Generate business by having no regrets about returns
If you're a smart retail owner, you measure the success by the number of sales you generate and how much revenue these transactions pull. However, sales shouldn't be the finishing point in the shopping experience, and truly successful merchants will have fleshed out return policies that serves their customers when necessary.
Although returns aren't something that most retailers look forward to, they are a fact of eCommerce life. At some point, a customer will buy an item that is defective or not quite what he or she wanted.
Try as you may, you can only minimize these instances and you'll never be able to completely eliminate them. Therefore, it's critical that you make the process as painless as possible when your loyal patrons do want to return a product.
Multichannel Merchant recently spoke with Melissa O'Keefe, the senior director of eCommerce operations and marketing at Innotrac, for some advice on creating exchange policies that are consumer-friendly and sure to resonate with customers. As she says, returns are only costly when looked at from the perspective of a single transaction. Someone who exchanges a product will likely come back to make additional purchases – unless the return procedure is so time-consuming it discourages them from coming back, in which case they are costly.
1. Promote transparency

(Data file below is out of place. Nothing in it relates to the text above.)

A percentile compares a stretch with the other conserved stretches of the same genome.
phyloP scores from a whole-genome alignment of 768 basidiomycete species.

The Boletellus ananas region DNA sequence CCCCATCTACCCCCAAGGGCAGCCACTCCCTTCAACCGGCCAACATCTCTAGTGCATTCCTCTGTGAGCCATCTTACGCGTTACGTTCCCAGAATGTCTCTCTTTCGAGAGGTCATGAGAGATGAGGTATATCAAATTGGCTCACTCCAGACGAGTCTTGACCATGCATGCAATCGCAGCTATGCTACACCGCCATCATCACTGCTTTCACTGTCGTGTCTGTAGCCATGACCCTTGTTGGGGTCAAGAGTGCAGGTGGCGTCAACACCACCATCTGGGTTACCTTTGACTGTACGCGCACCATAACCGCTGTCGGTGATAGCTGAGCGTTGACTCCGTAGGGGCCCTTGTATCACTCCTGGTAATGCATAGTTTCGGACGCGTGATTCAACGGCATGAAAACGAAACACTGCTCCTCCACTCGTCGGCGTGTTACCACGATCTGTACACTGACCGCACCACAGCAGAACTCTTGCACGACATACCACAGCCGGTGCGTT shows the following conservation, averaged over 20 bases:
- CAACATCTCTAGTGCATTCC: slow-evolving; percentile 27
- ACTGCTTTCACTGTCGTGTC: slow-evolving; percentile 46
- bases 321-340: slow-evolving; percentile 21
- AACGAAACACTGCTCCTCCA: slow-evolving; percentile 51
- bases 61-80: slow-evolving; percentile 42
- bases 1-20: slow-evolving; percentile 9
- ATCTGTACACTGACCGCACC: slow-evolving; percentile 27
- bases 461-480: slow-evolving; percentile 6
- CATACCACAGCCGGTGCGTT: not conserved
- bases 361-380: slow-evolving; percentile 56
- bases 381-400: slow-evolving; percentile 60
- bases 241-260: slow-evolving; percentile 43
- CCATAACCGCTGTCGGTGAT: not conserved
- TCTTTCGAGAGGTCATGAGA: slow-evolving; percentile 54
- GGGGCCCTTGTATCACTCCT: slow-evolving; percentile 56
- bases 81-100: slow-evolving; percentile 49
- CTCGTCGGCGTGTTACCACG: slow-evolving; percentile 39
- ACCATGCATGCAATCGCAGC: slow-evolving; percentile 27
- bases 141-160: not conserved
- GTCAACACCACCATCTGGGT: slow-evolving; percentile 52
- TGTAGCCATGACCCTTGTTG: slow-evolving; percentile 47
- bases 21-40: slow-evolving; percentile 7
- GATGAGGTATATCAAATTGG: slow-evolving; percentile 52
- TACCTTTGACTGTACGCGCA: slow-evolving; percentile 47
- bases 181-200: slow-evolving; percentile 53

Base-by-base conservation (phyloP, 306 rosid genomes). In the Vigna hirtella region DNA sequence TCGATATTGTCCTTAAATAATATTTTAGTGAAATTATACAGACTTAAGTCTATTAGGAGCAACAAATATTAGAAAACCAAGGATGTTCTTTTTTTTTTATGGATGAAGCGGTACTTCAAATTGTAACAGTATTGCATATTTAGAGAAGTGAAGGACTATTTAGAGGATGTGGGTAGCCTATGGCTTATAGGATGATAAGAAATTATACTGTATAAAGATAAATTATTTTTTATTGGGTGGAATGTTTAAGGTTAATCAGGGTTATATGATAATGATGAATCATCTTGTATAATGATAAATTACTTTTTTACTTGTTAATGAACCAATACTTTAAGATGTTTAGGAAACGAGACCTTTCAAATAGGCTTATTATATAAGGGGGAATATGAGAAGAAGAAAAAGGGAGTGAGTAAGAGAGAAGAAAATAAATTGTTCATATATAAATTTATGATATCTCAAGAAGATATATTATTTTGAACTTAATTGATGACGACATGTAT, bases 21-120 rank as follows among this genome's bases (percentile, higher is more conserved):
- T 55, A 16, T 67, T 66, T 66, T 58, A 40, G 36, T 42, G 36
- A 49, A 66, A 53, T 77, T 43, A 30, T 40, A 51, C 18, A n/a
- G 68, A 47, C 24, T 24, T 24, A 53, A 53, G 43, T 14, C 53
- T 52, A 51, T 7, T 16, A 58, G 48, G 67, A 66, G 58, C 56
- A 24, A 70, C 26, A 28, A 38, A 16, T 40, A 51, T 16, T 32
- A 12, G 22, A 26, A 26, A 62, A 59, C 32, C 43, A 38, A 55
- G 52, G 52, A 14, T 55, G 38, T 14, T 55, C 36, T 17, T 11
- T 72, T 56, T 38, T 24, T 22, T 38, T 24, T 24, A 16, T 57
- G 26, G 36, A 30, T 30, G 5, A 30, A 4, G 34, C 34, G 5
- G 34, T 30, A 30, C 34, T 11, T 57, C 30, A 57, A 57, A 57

First, merchants must do their best to promote their returns policy. Nearly two-thirds of customers (63 percent) view exchange procedures before making a purchase, and hiding it on your website can actually cause customers to abandon a purchase.
"You don't want to jeopardize future purchases of a potentially valuable repeat customer because a single purchase didn't work out," O'Keefe explains. "An unfriendly returns policy damages the likelihood that consumers will recommend a brand."
2. Make returns free
Just as shipping costs can deter customers from making a purchase to begin with, charging them for shipping a return back can similarly be detrimental. Few retailers do this because, in the short-term, it can be very costly to do so. However, considering free returns could mean the difference between a person who makes one purchase versus one who makes multiple, it could be beneficial in the long run.
That being said, you could also try different variations of this practice. For example, if a customer wants to return a purchase, you could allow for in-store exchanges of online transactions. This way, you're still giving them a free option, even if you aren't offering free return shipping.
Returns and exchanges are just a reality of retail, particularly when people are buying items based solely on a few pictures and descriptions on an eCommerce website. By utilizing consumer-friendly exchange policies in conjunction with eCommerce software, you can make great inroads on streamlining the return process and improving your customer service overall.